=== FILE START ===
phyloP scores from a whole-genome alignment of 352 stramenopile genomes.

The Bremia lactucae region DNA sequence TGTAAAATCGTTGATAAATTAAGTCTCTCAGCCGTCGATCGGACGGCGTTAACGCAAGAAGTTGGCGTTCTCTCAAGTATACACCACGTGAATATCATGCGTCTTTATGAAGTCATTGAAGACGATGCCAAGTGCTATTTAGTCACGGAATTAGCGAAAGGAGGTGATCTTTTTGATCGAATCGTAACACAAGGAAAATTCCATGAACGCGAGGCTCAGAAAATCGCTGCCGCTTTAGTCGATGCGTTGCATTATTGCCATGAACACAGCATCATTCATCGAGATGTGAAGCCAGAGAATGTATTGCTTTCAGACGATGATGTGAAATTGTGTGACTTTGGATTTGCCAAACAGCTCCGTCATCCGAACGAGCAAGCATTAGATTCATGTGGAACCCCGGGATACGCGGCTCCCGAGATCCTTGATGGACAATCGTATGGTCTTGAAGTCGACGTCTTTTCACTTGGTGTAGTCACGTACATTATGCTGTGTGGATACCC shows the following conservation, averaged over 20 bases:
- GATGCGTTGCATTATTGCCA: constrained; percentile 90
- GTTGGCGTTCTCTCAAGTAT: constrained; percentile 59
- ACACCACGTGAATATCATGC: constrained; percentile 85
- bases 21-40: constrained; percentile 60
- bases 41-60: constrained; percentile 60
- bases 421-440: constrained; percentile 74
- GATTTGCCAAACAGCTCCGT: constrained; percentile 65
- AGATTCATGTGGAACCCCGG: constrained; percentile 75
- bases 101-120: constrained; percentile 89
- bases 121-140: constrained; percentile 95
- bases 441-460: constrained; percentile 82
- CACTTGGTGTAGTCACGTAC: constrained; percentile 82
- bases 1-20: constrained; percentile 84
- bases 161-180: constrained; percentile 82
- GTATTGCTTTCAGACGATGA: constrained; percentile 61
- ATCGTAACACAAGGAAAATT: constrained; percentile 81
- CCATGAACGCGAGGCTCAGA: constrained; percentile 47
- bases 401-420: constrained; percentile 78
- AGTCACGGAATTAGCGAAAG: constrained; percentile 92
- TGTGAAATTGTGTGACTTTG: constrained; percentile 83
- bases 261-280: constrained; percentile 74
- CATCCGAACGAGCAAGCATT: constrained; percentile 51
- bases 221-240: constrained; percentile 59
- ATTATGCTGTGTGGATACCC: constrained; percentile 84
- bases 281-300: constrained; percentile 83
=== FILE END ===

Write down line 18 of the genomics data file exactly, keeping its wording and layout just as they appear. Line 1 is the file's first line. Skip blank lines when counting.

- ATCGTAACACAAGGAAAATT: constrained; percentile 81